Middle-aged woman repels attack by leopard in Mumbai

Middle-aged woman repels attack by leopard in Mumbai

Nirmaladevi, who was carrying a walking stick, could barely settle down before the leopard pounded on her like a bolt from out of the blue

Representative image. Credit: AFP File Photo

Showing courage and grit, a middle-aged woman repelled an attack by a leopard outside her house located in the periphery of Sanjay Gandhi National Park (SGNP) in Mumbai.

This is the fifth such attack in over a month’s time – and has been captured on a CCTV camera just opposite the scene of the incident.

The incident took place at around 8 pm on Wednesday night at Visava Workers settlement in Aarey Colony located off the SGNP.

The woman, Nirmaladevi Rambadan Singh, aged between 55 and 60, was attacked by the leopard on the prowl when she was sitting at the verandah in front of her house.

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Nirmaladevi, who was carrying a walking stick, could barely settle down before the leopard pounded on her like a bolt from out of the blue.

She fell back twice before she mustered courage and hit and jabbed the leopard with the walking stick.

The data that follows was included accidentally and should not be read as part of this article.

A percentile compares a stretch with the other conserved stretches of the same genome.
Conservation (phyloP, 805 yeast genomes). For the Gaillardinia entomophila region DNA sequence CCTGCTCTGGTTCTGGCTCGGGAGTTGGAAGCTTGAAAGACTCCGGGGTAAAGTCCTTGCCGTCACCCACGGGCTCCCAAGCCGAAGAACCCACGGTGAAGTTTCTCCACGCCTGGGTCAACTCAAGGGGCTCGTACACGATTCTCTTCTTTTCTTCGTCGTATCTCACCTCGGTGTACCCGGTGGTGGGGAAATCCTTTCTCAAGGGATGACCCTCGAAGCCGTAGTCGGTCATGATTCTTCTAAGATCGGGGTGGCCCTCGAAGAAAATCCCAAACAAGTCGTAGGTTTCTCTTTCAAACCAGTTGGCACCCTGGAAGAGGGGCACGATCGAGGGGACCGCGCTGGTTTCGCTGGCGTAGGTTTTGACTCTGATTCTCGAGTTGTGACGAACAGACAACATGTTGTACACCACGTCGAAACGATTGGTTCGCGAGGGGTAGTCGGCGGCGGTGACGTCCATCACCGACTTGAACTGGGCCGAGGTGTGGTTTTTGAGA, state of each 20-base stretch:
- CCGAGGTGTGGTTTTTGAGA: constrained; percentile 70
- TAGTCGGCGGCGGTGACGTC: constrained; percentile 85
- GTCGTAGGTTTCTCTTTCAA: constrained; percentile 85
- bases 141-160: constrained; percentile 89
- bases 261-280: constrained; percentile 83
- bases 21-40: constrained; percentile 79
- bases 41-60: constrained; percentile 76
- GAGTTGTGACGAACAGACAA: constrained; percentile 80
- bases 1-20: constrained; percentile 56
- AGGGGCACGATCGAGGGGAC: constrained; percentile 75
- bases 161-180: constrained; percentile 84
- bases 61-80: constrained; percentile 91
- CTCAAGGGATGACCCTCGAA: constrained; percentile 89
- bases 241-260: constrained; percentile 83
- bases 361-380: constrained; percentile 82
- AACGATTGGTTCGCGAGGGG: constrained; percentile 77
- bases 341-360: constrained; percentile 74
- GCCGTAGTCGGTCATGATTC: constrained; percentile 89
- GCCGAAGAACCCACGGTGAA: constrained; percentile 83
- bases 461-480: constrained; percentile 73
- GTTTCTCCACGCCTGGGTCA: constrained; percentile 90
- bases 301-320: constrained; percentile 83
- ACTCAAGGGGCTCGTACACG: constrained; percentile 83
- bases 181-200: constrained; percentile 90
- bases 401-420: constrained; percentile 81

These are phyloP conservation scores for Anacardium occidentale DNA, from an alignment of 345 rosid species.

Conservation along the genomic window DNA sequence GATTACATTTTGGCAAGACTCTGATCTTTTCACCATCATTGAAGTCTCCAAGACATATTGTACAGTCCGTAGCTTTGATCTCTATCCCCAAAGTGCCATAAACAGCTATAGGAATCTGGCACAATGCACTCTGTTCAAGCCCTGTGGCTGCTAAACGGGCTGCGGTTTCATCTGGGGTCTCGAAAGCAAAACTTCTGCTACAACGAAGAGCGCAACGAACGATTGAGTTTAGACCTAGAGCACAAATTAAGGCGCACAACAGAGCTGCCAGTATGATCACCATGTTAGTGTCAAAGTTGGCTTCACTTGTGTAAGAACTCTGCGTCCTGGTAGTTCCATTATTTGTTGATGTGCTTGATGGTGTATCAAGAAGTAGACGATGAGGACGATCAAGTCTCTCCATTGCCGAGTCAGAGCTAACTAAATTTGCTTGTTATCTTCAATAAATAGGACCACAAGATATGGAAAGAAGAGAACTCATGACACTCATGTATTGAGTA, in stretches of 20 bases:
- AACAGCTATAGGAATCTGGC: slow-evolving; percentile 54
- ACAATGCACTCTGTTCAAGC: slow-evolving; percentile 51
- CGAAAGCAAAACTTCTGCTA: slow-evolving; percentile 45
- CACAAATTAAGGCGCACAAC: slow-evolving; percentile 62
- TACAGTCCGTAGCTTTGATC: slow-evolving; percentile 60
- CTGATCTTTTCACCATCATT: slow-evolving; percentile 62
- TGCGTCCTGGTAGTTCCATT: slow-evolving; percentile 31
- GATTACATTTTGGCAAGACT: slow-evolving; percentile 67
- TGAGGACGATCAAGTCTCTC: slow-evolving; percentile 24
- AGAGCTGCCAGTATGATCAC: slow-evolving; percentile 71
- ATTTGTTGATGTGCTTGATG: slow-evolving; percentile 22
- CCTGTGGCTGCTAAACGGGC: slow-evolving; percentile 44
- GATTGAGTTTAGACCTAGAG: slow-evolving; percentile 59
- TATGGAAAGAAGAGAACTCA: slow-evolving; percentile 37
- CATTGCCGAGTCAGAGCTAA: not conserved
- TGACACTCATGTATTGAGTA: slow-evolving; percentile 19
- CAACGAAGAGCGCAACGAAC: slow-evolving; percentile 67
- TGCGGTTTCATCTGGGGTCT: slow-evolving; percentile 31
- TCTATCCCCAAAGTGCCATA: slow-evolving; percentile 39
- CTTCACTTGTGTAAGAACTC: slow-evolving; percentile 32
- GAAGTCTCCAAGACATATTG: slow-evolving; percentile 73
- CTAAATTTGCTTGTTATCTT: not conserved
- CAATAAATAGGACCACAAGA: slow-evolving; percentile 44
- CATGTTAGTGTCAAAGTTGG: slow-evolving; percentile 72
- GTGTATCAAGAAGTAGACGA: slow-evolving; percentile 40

The woman suffered attack marks on her face, neck, elbow, chest and back.

Hearing her screams, her family members and neighbours rushed out – forcing the leopard to retreat and speedily vanish into the jungle.

CCTV footage showed the presence of the leopard even before the woman could sit down – and as soon as she did, the big cat charged at her.

On Tuesday, a leopard cub was rescued from a spot near the Mumbai Metro Phase-3 car shed, but its mother remains elusive. The cub is now at the Leopard Rescue Centre of SGNP.

The SGNP, spread over 103 sq km, has the largest leopard density of the world – with 47 leopards roaming the jungles in the middle of urban expanses.

The SGNP and its larger periphery — spread in three districts of Mumbai Suburban, Palghar and Thane — is frequented by the people of Mumbai.

Besides leopards, the SGNP and its neighborhood which include the Aarey Milk Colony and FilmCity is home to more than 275 species of birds, 35 species of mammals, 80 species of reptiles and amphibians, 170 species of butterflies, several species of fish and a staggering 1,300 species of plants.

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